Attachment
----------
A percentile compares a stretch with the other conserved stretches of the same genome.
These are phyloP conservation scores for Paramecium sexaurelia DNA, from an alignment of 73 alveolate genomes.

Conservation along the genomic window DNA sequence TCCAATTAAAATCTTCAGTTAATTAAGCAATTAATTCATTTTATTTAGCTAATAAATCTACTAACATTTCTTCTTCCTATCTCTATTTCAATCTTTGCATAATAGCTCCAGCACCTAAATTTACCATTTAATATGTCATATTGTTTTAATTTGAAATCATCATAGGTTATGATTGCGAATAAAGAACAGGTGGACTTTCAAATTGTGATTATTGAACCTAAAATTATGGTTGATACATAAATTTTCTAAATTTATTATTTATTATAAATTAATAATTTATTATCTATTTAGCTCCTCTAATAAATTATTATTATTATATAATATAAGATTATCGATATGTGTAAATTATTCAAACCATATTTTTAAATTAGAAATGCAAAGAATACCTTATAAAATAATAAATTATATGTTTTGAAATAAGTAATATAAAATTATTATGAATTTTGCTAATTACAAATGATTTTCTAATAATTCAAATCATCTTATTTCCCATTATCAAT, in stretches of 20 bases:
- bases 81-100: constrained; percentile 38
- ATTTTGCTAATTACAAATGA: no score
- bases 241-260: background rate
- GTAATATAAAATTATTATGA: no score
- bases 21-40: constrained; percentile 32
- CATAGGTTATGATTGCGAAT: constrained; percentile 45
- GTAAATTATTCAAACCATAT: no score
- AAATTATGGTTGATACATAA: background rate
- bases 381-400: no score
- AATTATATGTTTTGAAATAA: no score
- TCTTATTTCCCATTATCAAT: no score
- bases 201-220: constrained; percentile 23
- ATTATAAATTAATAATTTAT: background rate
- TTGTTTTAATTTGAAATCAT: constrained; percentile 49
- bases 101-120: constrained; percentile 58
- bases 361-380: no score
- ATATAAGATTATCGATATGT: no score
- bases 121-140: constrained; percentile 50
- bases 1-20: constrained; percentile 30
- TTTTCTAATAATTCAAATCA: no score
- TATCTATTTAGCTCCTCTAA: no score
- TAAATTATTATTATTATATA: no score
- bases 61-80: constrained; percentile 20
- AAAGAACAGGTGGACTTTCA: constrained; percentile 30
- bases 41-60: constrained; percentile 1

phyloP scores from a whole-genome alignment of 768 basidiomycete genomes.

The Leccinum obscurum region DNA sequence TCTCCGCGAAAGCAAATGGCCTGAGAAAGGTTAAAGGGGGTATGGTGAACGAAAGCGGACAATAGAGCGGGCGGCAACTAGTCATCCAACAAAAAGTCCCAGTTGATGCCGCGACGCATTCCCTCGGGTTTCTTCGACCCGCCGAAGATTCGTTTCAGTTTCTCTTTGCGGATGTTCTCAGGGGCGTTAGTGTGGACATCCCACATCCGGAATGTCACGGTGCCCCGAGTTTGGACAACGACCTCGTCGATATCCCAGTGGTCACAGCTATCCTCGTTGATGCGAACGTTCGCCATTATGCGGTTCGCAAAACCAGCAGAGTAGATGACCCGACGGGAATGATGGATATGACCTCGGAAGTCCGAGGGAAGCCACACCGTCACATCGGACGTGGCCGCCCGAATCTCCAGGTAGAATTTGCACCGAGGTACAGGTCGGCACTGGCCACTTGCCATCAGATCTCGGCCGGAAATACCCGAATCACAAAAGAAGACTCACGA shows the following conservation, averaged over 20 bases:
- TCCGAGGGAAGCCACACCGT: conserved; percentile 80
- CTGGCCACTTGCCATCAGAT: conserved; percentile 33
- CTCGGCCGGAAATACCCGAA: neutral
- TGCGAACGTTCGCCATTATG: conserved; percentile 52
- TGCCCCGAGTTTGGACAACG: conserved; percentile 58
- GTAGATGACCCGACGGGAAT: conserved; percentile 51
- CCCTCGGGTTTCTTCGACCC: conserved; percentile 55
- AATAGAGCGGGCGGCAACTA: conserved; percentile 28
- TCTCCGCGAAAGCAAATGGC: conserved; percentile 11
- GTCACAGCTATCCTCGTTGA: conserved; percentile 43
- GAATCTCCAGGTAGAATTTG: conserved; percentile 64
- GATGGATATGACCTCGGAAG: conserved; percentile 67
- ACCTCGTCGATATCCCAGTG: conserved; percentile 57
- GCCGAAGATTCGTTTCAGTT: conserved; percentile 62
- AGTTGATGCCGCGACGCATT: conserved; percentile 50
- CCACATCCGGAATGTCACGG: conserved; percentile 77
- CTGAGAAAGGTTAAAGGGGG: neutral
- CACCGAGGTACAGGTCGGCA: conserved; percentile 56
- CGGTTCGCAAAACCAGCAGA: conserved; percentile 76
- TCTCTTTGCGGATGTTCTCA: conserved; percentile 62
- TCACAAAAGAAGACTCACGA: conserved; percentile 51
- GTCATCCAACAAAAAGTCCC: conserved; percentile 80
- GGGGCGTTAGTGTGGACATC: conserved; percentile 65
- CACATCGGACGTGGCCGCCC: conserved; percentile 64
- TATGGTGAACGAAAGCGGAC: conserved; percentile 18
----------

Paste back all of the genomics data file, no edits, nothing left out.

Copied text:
A percentile compares a stretch with the other conserved stretches of the same genome.
These are phyloP conservation scores for Paramecium sexaurelia DNA, from an alignment of 73 alveolate genomes.

Conservation along the genomic window DNA sequence TCCAATTAAAATCTTCAGTTAATTAAGCAATTAATTCATTTTATTTAGCTAATAAATCTACTAACATTTCTTCTTCCTATCTCTATTTCAATCTTTGCATAATAGCTCCAGCACCTAAATTTACCATTTAATATGTCATATTGTTTTAATTTGAAATCATCATAGGTTATGATTGCGAATAAAGAACAGGTGGACTTTCAAATTGTGATTATTGAACCTAAAATTATGGTTGATACATAAATTTTCTAAATTTATTATTTATTATAAATTAATAATTTATTATCTATTTAGCTCCTCTAATAAATTATTATTATTATATAATATAAGATTATCGATATGTGTAAATTATTCAAACCATATTTTTAAATTAGAAATGCAAAGAATACCTTATAAAATAATAAATTATATGTTTTGAAATAAGTAATATAAAATTATTATGAATTTTGCTAATTACAAATGATTTTCTAATAATTCAAATCATCTTATTTCCCATTATCAAT, in stretches of 20 bases:
- bases 81-100: constrained; percentile 38
- ATTTTGCTAATTACAAATGA: no score
- bases 241-260: background rate
- GTAATATAAAATTATTATGA: no score
- bases 21-40: constrained; percentile 32
- CATAGGTTATGATTGCGAAT: constrained; percentile 45
- GTAAATTATTCAAACCATAT: no score
- AAATTATGGTTGATACATAA: background rate
- bases 381-400: no score
- AATTATATGTTTTGAAATAA: no score
- TCTTATTTCCCATTATCAAT: no score
- bases 201-220: constrained; percentile 23
- ATTATAAATTAATAATTTAT: background rate
- TTGTTTTAATTTGAAATCAT: constrained; percentile 49
- bases 101-120: constrained; percentile 58
- bases 361-380: no score
- ATATAAGATTATCGATATGT: no score
- bases 121-140: constrained; percentile 50
- bases 1-20: constrained; percentile 30
- TTTTCTAATAATTCAAATCA: no score
- TATCTATTTAGCTCCTCTAA: no score
- TAAATTATTATTATTATATA: no score
- bases 61-80: constrained; percentile 20
- AAAGAACAGGTGGACTTTCA: constrained; percentile 30
- bases 41-60: constrained; percentile 1

phyloP scores from a whole-genome alignment of 768 basidiomycete genomes.

The Leccinum obscurum region DNA sequence TCTCCGCGAAAGCAAATGGCCTGAGAAAGGTTAAAGGGGGTATGGTGAACGAAAGCGGACAATAGAGCGGGCGGCAACTAGTCATCCAACAAAAAGTCCCAGTTGATGCCGCGACGCATTCCCTCGGGTTTCTTCGACCCGCCGAAGATTCGTTTCAGTTTCTCTTTGCGGATGTTCTCAGGGGCGTTAGTGTGGACATCCCACATCCGGAATGTCACGGTGCCCCGAGTTTGGACAACGACCTCGTCGATATCCCAGTGGTCACAGCTATCCTCGTTGATGCGAACGTTCGCCATTATGCGGTTCGCAAAACCAGCAGAGTAGATGACCCGACGGGAATGATGGATATGACCTCGGAAGTCCGAGGGAAGCCACACCGTCACATCGGACGTGGCCGCCCGAATCTCCAGGTAGAATTTGCACCGAGGTACAGGTCGGCACTGGCCACTTGCCATCAGATCTCGGCCGGAAATACCCGAATCACAAAAGAAGACTCACGA shows the following conservation, averaged over 20 bases:
- TCCGAGGGAAGCCACACCGT: conserved; percentile 80
- CTGGCCACTTGCCATCAGAT: conserved; percentile 33
- CTCGGCCGGAAATACCCGAA: neutral
- TGCGAACGTTCGCCATTATG: conserved; percentile 52
- TGCCCCGAGTTTGGACAACG: conserved; percentile 58
- GTAGATGACCCGACGGGAAT: conserved; percentile 51
- CCCTCGGGTTTCTTCGACCC: conserved; percentile 55
- AATAGAGCGGGCGGCAACTA: conserved; percentile 28
- TCTCCGCGAAAGCAAATGGC: conserved; percentile 11
- GTCACAGCTATCCTCGTTGA: conserved; percentile 43
- GAATCTCCAGGTAGAATTTG: conserved; percentile 64
- GATGGATATGACCTCGGAAG: conserved; percentile 67
- ACCTCGTCGATATCCCAGTG: conserved; percentile 57
- GCCGAAGATTCGTTTCAGTT: conserved; percentile 62
- AGTTGATGCCGCGACGCATT: conserved; percentile 50
- CCACATCCGGAATGTCACGG: conserved; percentile 77
- CTGAGAAAGGTTAAAGGGGG: neutral
- CACCGAGGTACAGGTCGGCA: conserved; percentile 56
- CGGTTCGCAAAACCAGCAGA: conserved; percentile 76
- TCTCTTTGCGGATGTTCTCA: conserved; percentile 62
- TCACAAAAGAAGACTCACGA: conserved; percentile 51
- GTCATCCAACAAAAAGTCCC: conserved; percentile 80
- GGGGCGTTAGTGTGGACATC: conserved; percentile 65
- CACATCGGACGTGGCCGCCC: conserved; percentile 64
- TATGGTGAACGAAAGCGGAC: conserved; percentile 18